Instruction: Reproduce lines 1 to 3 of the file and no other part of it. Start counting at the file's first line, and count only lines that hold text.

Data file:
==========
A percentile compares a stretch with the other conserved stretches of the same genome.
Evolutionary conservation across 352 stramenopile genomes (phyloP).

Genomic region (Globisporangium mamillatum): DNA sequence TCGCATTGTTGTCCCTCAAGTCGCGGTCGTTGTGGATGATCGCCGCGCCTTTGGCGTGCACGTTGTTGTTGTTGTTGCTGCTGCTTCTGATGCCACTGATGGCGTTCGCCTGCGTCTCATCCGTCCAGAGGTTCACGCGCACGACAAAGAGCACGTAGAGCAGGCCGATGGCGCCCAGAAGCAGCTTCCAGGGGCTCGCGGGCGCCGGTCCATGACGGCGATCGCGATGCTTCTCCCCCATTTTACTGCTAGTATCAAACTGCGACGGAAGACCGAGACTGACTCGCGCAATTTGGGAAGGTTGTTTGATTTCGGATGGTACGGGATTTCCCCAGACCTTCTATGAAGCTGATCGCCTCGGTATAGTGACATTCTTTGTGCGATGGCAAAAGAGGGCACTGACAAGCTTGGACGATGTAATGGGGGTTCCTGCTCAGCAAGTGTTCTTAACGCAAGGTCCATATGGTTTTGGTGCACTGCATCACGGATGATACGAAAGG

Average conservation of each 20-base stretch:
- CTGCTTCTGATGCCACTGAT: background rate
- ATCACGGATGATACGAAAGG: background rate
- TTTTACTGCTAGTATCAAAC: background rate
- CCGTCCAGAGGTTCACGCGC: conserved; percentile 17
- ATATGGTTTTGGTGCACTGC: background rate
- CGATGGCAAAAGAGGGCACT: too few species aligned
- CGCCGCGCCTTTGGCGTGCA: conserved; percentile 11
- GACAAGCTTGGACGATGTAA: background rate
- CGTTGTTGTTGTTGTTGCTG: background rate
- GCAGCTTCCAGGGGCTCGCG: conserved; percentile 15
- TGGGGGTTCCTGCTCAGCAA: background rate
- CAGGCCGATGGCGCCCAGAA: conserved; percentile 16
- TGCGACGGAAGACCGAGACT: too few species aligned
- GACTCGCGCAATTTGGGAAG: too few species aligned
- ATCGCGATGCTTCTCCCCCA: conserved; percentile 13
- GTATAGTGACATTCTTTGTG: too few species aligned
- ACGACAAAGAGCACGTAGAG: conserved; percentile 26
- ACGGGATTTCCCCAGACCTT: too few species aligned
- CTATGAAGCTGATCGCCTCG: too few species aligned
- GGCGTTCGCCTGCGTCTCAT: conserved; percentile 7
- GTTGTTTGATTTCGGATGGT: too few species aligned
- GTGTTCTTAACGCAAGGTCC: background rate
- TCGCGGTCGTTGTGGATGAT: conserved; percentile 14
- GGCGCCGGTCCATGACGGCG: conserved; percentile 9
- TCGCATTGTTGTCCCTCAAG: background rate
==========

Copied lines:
A percentile compares a stretch with the other conserved stretches of the same genome.
Evolutionary conservation across 352 stramenopile genomes (phyloP).

Genomic region (Globisporangium mamillatum): DNA sequence TCGCATTGTTGTCCCTCAAGTCGCGGTCGTTGTGGATGATCGCCGCGCCTTTGGCGTGCACGTTGTTGTTGTTGTTGCTGCTGCTTCTGATGCCACTGATGGCGTTCGCCTGCGTCTCATCCGTCCAGAGGTTCACGCGCACGACAAAGAGCACGTAGAGCAGGCCGATGGCGCCCAGAAGCAGCTTCCAGGGGCTCGCGGGCGCCGGTCCATGACGGCGATCGCGATGCTTCTCCCCCATTTTACTGCTAGTATCAAACTGCGACGGAAGACCGAGACTGACTCGCGCAATTTGGGAAGGTTGTTTGATTTCGGATGGTACGGGATTTCCCCAGACCTTCTATGAAGCTGATCGCCTCGGTATAGTGACATTCTTTGTGCGATGGCAAAAGAGGGCACTGACAAGCTTGGACGATGTAATGGGGGTTCCTGCTCAGCAAGTGTTCTTAACGCAAGGTCCATATGGTTTTGGTGCACTGCATCACGGATGATACGAAAGG